(U//FOUO) DHS, Fusion Centers Reference Aid: Malicious Terrorism Hoaxes Likely to Endure, Strain State and Local First Responder Resources

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Malicious Terrorism Hoaxes Likely to Endure, Strain State and Local First Responder Resources

Page Count: 4 pages
Date: August 15, 2016
Restriction: For Official Use Only
Originating Organization: Department of Homeland Security, Northern California Regional Intelligence Center, Northern Virginia Regional Intelligence Center, Delaware Information and Analysis Center, New Jersey Regional Operations Intelligence Center
File Type: pdf
File Size: 347,922 bytes
File Hash (SHA-256): 28098CD216961729FBACA007518C75574069B5996E12CD5E64BAE3ED441E2A17

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(U//FOUO) This Reference Aid is intended to provide information on malicious terrorism hoaxes that will continue to challenge first responder resources throughout the Homeland and territories. This Reference Aid is provided by I&A, DIAC, NCRIC, NVRIC, and NJ-ROIC to support their respective activities, to provide situational awareness, and to assist federal, state, local, tribal, and territorial government counterterrorism and law enforcement officials and first responders with recognizing the indicators and implications of malicious terrorism hoaxes. The use of hoax calls may also be used as a technique to lure authorities to a particular location for the purpose of conducting a potential attack, but is not discussed in this article, as luring is viewed as its own distinct tactic.

(U) Overview

(U//FOUO) Based on our analysis of open sources and DHS-supported fusion center reporting, we assess malicious terrorism hoaxes such as bogus e-mails and phoned-in threats, including swatting and automated robocalls, will continue to challenge first responder resources throughout the country and territories, as they create disturbances and send false alarms. According to numerous police departments, these hoaxes—claiming active shooter, fire, and bomb threats—divert valuable resources or close down locations; most are motivated by a desire to cause disruption or annoyance rather than physical harm, and do not represent an actual terrorist threat. We judge hoax threats will continue to strain state and local government first responder resources over the next few years based on the number of threats made in the United States over the past two years.

(U//FOUO) Swatting uses the 911 system to report false incidents at a location (e.g., fires, shootings) and results in the dispatching of emergency services. Swatting poses a potential significant threat to public safety by diverting first responder resources needed to handle real emergencies occurring during the incident response time. Although most swatting incidents are criminal in nature, we assess the diversion of resources by a foreign terrorist organization (FTO) during a real attack would amplify the effectiveness of their attack against a different location. These calls could also result in accidental deaths by inadvertently placing unsuspecting victims targeted by the call in a confrontational situation with law enforcement tactical response.

» (U) In July 2016, a New York man was sentenced to two years in prison for swatting public officials. In March 2013, he used the same tactic and disrupted the University of Arizona, claiming there was an active shooter with explosives on campus, according to reliable media reports and a Department of Justice press release.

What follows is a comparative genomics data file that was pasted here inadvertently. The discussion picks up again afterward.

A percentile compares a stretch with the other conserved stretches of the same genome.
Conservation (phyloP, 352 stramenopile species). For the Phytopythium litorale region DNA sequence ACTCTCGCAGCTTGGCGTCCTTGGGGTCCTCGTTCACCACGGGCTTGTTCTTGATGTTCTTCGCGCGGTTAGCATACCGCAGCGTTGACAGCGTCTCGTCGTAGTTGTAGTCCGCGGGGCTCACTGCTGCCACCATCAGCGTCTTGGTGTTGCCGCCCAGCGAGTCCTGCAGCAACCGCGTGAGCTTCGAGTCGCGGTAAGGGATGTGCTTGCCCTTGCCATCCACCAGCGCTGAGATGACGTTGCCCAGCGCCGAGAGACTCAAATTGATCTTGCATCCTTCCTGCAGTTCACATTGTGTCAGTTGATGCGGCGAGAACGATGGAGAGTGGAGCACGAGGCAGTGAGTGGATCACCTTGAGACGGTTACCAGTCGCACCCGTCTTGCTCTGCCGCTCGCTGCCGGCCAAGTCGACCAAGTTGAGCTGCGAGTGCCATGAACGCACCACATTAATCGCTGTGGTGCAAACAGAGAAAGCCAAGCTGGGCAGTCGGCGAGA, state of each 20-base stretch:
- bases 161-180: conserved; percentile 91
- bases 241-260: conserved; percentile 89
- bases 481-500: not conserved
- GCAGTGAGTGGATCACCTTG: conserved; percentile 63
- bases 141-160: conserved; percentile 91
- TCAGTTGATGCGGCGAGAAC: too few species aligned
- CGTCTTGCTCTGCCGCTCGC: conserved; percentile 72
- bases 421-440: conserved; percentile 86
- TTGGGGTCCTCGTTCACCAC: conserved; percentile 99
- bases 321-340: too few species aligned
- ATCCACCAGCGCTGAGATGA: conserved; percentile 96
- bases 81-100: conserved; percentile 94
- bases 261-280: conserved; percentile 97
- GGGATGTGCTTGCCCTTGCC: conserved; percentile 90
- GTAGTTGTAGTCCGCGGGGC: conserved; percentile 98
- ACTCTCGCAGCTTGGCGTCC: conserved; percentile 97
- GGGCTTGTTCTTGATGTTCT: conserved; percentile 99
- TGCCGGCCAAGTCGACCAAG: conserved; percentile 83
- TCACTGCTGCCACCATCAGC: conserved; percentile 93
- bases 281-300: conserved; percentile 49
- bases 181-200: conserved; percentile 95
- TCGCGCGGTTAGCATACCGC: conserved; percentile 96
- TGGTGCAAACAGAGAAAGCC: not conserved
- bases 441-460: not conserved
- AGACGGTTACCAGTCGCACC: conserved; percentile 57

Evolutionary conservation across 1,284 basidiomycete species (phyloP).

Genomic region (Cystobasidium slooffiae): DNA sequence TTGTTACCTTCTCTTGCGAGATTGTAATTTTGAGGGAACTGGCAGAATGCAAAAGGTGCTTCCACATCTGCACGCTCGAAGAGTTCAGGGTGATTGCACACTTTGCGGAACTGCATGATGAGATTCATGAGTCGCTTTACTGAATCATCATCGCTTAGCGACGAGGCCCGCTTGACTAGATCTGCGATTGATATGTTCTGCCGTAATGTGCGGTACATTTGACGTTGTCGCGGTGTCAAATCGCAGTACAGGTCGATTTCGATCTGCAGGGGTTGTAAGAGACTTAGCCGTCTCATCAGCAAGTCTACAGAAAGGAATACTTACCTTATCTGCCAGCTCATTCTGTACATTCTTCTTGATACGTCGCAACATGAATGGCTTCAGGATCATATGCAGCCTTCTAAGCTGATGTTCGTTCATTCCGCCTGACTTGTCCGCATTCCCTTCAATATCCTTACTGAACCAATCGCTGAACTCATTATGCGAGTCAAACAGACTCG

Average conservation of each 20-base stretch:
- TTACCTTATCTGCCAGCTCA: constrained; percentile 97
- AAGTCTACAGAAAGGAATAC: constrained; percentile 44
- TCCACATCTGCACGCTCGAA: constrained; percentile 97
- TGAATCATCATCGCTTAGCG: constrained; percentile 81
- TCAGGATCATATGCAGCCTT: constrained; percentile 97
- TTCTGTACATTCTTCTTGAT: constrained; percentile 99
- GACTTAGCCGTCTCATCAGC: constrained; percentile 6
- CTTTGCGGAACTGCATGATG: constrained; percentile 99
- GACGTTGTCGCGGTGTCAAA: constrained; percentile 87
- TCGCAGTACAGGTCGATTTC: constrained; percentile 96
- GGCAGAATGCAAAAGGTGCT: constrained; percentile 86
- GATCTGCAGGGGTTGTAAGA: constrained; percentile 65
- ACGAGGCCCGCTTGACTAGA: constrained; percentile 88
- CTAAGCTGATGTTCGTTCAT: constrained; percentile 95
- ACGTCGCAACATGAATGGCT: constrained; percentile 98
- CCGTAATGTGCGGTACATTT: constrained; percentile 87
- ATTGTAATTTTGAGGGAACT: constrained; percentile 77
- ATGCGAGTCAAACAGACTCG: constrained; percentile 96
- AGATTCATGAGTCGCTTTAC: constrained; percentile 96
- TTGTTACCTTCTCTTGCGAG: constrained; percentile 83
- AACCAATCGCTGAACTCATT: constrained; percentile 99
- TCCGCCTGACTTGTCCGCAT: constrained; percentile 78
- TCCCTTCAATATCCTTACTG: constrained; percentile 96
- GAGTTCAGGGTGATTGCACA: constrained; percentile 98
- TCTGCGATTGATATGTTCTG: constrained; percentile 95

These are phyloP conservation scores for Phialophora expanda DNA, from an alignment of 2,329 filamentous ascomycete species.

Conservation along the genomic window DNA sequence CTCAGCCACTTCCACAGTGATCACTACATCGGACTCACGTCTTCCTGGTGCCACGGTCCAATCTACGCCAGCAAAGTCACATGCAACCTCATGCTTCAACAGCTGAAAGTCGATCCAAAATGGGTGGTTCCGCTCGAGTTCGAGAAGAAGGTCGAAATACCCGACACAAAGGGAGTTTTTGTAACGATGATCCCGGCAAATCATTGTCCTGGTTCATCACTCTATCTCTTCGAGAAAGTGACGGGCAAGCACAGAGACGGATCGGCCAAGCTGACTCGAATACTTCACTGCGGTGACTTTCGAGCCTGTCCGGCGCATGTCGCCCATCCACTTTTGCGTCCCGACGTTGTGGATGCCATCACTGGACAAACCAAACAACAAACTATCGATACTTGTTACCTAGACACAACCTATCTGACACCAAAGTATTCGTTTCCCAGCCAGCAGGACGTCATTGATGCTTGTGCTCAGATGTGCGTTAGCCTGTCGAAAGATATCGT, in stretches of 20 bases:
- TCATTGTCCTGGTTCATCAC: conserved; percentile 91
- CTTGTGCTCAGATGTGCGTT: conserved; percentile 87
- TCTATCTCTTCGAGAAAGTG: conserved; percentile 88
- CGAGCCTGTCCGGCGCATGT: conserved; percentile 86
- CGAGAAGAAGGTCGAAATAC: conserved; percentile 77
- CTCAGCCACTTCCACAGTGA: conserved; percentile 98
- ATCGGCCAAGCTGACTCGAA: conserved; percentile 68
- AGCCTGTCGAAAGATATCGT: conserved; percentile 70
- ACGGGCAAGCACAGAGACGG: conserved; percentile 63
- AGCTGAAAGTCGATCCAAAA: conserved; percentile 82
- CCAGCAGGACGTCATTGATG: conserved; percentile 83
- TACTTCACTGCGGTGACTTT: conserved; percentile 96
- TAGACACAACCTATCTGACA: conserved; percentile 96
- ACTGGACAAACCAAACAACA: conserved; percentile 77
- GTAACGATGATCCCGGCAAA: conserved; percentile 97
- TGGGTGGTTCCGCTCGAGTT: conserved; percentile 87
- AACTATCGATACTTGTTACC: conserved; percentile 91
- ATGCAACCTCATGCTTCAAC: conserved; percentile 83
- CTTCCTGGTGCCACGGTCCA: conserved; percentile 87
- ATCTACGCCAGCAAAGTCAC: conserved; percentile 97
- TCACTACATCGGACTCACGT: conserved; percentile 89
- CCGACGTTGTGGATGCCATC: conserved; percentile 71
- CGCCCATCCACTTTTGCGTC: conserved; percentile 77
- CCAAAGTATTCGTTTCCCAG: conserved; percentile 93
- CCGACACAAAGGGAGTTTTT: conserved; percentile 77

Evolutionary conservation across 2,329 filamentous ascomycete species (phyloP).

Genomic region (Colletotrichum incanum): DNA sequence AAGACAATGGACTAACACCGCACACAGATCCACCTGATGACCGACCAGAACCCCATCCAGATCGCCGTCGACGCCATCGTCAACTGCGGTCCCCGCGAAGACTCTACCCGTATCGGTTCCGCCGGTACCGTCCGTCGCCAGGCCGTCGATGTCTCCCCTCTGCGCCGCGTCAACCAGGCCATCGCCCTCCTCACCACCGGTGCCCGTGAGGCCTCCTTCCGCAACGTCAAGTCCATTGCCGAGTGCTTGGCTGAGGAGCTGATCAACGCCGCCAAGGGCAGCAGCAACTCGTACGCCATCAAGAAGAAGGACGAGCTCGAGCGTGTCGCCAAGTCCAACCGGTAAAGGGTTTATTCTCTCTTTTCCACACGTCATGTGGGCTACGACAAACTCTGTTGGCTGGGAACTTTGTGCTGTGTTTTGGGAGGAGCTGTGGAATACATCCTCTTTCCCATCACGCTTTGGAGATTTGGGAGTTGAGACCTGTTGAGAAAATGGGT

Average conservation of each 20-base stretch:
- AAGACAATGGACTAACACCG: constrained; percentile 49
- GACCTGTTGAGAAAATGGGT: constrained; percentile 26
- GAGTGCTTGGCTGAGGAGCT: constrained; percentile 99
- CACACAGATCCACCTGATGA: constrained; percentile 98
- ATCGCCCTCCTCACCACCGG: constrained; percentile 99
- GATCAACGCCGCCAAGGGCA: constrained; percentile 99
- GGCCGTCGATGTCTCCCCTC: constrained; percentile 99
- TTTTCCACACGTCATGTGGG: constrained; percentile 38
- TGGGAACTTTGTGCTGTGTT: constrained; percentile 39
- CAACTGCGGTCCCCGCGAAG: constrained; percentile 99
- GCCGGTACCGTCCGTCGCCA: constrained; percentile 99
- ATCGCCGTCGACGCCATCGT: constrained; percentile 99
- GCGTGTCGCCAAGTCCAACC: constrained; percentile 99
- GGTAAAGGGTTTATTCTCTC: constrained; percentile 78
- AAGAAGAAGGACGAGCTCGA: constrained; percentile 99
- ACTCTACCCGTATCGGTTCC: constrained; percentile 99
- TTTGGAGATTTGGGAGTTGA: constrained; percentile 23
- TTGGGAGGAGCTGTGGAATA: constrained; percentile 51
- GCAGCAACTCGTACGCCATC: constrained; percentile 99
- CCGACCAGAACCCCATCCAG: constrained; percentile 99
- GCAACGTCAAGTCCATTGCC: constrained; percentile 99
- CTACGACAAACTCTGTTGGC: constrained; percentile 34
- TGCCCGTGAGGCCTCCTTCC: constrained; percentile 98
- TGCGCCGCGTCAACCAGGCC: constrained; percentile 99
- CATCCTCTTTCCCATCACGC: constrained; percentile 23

» (U) In November 2014, law enforcement responded to a hoax 911 call in Elizabeth, New Jersey. The caller pledged allegiance to the self-proclaimed Islamic State of Iraq and the Levant (ISIL), alleging he had bombs, an AK-47, and had taken hostages at a local hotel, according to a media report. There is no indication this incident was actually associated with ISIL.

» (U//FOUO) In April 2014, a single swatting incident response on Long Island cost nearly $100,000 to deploy 60 officers from numerous departments, crisis negotiators, and a SWAT team, according to local officials cited in press and DHS-supported fusion center reporting.

(U//FOUO) Robocalls use a computer-generated phone call made directly to a target or a group of targets rather than via the 911 system, often using a voice anonymizer to deliver a recorded bomb threat via telephone. Robocalls and e-mailed bomb threats are usually nonviolent hoaxes intended to force an evacuation of the threatened location, typically a school or a courthouse.

» (U) In May 2016, anonymous phone threats disrupted the school day in 21 states, with some states reporting multiple schools had evacuated or initiated lockdowns in response to threats warning of an explosive device on school grounds. Schools across the United Kingdom received similar threats, disrupting final exams, according to media reports.

» (U//FOUO) From January through February 2016, a similar wave of robocalls impacted numerous states and territories across the United Sates, according to information from several DHS-supported fusion centers as well as open source reporting. These threats involved prerecorded or robotic-style bomb threats targeting schools, courthouses, police stations, fire stations, and small businesses, many resulting in evacuations, closures, and responses from explosive ordinance disposal units.

» (U) In December 2015, a malicious terrorism hoax e-mailed to the Los Angeles Unified School District claimed every school in the system would be targeted by 32 terrorist operatives armed with various weapons, including nerve gas, according to press reporting. Similar threats were sent to other school districts in California, Florida, New Jersey, New York City, Texas, and Washington, DC.

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